Valves on two Enbridge pipelines in Southern Ontario were closed by unknown persons early yesterday morning, making this the fourth time in two months that pipeline flows were interrupted.
According to an article on the website of Briarpatch Magazine, Line 9 was shutdown for several hours and a valve on Line 7 was closed part way. The article quotes an Enbridge spokesperson “There are no impacts to client deliveries in either case.”
Line 9 is a forty year old oil pipeline that runs between Sarnia Ontario and Montreal. Enbridge recently received approval from the National Energy Board to increase the capacity of the pipeline by 20% and to pump diluted bitumen from the tar sands through it from west to east.
Today, the three activists that closed Line 9 on December 21, Vanessa Gray, Sarah Scanlon and Stone Stewart are making a court appearance in Sarnia where they face charges of trespassing, mischief over $5,000 and mischief endangering life (the maximum sentence for the latter charge is life in prison). A contingent from our London Chapter is attending court to show their solidarity.
Council of Canadians chairperson Maude Barlow stated on Dec 21, "The charge of 'mischief endangering life' brought against three activists for shutting down Enbridge’s Line 9 oil pipeline is a blatant abuse of power by the authorities intended to intimidate communities that have fought against that pipeline for years. They have legitimate grievances and concerns about the process that allowed [this pipeline]. ...The extreme criminal charge against them is clearly an attempt to prevent other people from engaging in similar acts of non-violent civil disobedience. It is completely antithetical to a free and democratic society and the charge should be dropped immediately."
The Council of Canadians has grave concerns about the likelihood of Line 9 rupturing and the consequences of a diluted bitumen spill in the heart of the Great Lakes region. In July 2010, Enbridge’s Line 6 in Michigan ruptured, spilling millions of litres of diluted bitumen from the tar sands into the Kalamazoo River system. After five years and more than $1.5 billion dollars in cleanup costs, the river is still significantly polluted and Enbridge argues that further cleanup will do more harm than good- essentially admitting that tar sands oil cannot be effectively cleaned up in the case of a spill.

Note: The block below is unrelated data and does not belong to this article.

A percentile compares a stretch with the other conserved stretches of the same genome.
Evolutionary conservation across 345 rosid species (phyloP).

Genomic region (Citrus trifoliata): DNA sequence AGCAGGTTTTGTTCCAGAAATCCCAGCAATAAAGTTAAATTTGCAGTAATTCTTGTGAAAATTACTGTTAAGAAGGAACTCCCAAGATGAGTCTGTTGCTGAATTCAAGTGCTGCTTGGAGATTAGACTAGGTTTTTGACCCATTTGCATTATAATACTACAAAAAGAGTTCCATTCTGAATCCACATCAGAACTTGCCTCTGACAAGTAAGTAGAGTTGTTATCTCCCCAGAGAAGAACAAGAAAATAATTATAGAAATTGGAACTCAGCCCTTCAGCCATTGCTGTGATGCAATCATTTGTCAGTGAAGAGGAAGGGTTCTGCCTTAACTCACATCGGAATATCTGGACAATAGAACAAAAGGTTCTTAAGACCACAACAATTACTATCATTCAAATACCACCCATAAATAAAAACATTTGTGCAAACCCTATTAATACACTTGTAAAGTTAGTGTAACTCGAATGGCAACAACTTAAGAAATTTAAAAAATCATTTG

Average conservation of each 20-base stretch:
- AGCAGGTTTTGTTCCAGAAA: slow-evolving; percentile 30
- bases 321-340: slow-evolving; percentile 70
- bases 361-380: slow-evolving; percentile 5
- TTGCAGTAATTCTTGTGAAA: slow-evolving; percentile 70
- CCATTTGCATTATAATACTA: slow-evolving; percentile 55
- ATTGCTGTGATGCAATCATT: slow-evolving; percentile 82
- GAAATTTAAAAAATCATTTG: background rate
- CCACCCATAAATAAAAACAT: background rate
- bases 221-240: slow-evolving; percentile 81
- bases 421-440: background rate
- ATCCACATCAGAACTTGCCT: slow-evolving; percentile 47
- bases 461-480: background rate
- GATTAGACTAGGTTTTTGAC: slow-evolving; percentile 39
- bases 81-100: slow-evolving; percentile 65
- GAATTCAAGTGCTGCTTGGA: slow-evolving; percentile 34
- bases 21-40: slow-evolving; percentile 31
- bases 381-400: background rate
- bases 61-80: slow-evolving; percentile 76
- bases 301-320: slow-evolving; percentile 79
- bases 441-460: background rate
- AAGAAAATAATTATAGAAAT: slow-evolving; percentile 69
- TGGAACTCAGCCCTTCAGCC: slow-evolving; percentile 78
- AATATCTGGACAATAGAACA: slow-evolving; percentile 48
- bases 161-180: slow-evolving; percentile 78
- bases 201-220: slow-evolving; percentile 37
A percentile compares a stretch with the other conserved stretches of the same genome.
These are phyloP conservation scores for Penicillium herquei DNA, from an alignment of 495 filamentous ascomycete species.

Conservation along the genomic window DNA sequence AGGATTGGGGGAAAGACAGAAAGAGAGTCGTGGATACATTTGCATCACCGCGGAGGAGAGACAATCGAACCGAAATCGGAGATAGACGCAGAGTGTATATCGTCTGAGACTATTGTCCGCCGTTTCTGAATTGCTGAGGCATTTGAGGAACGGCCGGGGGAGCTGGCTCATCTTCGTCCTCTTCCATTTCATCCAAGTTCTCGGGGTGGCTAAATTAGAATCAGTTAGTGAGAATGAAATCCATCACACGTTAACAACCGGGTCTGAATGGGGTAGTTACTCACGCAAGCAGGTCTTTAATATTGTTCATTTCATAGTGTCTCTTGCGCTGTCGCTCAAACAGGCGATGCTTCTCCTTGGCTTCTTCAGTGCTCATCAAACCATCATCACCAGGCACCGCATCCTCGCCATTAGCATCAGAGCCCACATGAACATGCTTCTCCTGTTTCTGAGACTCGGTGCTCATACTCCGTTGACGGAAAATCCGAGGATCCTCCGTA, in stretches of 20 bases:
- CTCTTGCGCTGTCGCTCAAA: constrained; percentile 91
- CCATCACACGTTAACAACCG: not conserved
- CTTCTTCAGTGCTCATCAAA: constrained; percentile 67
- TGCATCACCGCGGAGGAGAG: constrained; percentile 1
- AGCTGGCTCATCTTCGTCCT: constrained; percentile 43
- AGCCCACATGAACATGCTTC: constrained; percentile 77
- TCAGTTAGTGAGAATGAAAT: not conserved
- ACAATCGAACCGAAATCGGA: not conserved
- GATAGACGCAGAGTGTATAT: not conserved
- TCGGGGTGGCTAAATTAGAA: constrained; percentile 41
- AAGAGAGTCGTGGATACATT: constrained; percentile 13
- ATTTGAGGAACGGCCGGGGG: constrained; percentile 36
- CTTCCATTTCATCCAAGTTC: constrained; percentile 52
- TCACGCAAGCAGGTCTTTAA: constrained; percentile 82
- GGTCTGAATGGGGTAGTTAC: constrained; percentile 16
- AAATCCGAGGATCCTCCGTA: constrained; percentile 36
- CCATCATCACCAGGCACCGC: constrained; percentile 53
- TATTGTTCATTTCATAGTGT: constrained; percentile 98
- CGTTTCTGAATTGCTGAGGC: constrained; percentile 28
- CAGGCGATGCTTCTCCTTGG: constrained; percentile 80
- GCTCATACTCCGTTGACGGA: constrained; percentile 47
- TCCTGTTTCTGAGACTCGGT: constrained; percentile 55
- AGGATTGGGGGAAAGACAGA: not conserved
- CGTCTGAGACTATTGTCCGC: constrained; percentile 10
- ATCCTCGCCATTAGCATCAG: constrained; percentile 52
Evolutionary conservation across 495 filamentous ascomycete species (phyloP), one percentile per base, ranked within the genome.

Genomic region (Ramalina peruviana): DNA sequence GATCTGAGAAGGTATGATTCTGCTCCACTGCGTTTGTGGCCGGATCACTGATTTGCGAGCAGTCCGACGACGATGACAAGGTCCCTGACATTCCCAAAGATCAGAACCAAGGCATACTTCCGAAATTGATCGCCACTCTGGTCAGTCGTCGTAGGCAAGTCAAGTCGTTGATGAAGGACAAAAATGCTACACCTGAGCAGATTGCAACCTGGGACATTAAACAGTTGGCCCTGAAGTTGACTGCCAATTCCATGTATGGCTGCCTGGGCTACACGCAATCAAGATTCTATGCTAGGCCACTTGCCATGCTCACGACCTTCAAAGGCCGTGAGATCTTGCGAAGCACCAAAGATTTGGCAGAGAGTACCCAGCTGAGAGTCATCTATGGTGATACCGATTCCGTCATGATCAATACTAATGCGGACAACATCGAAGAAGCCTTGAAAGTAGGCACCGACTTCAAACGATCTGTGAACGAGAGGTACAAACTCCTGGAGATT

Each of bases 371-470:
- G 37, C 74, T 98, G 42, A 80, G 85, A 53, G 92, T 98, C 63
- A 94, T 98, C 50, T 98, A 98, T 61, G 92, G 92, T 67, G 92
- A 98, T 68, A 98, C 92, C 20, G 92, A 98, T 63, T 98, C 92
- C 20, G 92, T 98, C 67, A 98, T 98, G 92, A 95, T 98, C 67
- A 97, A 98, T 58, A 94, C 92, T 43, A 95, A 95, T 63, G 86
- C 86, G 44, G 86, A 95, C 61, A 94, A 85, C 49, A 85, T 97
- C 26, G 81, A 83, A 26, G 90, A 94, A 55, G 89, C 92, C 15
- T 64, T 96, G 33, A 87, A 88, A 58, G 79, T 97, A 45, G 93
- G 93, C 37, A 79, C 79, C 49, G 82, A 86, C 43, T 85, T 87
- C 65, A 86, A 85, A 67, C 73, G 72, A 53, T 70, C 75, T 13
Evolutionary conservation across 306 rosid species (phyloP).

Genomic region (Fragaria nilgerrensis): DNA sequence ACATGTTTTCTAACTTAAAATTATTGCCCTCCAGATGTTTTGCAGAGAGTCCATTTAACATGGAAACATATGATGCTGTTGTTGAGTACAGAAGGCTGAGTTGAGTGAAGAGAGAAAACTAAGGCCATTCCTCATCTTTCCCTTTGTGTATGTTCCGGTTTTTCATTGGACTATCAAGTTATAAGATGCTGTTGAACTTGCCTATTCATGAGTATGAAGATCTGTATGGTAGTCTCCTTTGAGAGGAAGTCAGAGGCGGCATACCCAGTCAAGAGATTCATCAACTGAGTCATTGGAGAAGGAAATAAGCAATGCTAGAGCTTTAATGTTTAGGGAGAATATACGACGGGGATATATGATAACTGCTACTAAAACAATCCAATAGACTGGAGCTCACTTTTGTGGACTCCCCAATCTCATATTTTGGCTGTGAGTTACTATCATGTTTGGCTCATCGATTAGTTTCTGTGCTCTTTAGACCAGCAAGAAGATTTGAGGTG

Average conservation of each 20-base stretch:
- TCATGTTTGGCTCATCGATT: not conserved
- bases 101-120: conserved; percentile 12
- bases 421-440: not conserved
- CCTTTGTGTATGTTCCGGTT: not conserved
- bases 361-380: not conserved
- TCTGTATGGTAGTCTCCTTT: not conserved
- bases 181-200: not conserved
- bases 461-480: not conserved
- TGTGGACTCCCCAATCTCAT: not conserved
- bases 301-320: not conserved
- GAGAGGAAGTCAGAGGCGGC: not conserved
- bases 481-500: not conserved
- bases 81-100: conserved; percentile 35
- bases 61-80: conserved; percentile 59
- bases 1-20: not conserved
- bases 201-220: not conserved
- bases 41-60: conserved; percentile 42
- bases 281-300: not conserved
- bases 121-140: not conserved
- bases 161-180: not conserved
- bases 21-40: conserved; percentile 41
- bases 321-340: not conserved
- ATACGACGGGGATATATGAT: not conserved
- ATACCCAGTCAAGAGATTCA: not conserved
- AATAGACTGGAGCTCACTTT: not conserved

A pipeline safety expert with over forty years of experience in the energy sector, Richard Kuprewicz, has stated that the probability of Line 9 rupturing is over 90% in the first five years of operation. This is due to the large number of fractures in the aging pipeline and the fact that Line 9 will carry various different kinds of crude- including diluted bitumen- which adds additional stresses to the pipeline.
The Chippewas of the Thames First Nation is making a Supreme Court challenge regarding the government's failure to consult First Nations along the pipeline route. The Chiefs of Ontario, representing 133 First Nations in Ontario, is supporting the Chippewas of the Thames in this legal battle.
The Briarpatch article concludes: “Although Line 9 is running below capacity in its first year of operation (as a safety precaution), manually closing a valve is not a no-risk maneuver. The build-up of pressure can cause problems including, in worst cases, a spill. However, engineers do tests to make sure pipelines can handle valve closures, as it is not an altogether uncommon occurrence. In the December 21 action, the activists called Enbridge in advance to give them notice the valve would be shut down.”
For further updates, you can check out the Facebook page The People versus Enbridge Line 9.